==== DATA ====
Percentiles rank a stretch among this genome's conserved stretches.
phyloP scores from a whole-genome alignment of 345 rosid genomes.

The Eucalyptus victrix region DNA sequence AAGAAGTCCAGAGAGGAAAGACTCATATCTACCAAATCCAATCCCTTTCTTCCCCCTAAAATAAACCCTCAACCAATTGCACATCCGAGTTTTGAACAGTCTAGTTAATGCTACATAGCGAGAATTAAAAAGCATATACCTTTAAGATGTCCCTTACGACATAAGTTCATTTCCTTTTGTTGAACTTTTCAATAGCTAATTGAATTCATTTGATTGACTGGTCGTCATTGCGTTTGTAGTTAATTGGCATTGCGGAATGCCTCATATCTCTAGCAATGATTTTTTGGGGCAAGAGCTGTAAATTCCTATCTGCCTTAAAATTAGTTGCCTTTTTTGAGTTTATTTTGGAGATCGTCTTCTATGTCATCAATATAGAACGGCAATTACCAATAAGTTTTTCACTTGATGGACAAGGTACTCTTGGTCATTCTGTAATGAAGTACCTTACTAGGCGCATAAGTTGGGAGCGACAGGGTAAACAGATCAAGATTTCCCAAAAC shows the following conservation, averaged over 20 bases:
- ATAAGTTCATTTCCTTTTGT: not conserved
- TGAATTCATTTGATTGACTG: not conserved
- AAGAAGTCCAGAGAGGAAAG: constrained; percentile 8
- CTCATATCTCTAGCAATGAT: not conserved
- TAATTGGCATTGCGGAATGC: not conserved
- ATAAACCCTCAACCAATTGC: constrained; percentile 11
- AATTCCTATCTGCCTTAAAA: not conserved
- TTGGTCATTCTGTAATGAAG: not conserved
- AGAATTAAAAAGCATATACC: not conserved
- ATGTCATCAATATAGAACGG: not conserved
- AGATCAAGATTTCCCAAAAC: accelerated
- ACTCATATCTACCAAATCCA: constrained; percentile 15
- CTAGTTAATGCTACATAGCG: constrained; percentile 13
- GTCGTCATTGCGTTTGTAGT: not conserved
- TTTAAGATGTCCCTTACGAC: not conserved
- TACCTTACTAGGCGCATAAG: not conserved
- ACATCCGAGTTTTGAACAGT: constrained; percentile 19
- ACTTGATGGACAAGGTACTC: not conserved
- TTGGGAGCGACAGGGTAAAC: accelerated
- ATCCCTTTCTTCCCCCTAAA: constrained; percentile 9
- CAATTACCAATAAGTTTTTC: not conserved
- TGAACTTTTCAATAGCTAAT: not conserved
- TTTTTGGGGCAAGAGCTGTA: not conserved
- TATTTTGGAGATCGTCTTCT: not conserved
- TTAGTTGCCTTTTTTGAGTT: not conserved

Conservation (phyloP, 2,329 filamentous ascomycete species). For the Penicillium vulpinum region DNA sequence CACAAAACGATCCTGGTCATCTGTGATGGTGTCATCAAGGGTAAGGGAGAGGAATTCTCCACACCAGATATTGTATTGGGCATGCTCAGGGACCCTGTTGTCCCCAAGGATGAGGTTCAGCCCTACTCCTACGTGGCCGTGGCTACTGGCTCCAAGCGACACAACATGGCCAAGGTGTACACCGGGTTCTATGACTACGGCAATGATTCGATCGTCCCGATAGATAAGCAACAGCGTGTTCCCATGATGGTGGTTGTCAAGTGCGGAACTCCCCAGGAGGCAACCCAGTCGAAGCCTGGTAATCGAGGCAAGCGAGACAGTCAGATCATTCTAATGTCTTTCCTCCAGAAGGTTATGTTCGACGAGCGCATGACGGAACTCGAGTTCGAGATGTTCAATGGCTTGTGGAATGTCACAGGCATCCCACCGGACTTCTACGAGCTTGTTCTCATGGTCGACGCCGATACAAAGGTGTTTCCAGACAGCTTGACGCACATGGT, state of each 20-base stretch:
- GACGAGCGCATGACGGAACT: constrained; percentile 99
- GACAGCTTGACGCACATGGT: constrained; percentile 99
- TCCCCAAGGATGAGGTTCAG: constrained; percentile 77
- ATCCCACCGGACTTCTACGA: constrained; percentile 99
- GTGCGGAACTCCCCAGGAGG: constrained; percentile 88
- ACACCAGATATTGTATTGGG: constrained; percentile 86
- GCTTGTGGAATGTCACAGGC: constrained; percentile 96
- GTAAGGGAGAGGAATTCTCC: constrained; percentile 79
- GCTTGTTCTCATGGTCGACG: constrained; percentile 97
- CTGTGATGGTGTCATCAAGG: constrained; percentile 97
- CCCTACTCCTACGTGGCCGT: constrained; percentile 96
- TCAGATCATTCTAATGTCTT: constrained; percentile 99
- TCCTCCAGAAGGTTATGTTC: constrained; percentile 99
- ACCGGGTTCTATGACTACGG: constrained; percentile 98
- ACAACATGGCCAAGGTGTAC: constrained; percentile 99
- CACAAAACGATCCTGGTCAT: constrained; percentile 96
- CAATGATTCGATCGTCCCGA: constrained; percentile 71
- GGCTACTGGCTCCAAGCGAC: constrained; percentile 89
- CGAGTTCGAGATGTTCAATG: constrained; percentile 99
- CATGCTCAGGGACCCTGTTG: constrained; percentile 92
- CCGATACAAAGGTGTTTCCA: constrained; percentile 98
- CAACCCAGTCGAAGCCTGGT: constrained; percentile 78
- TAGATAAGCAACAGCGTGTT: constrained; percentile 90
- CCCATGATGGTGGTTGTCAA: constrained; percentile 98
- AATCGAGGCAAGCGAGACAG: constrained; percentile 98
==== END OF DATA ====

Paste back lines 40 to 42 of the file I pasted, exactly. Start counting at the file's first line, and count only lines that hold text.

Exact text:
- CCCTACTCCTACGTGGCCGT: constrained; percentile 96
- TCAGATCATTCTAATGTCTT: constrained; percentile 99
- TCCTCCAGAAGGTTATGTTC: constrained; percentile 99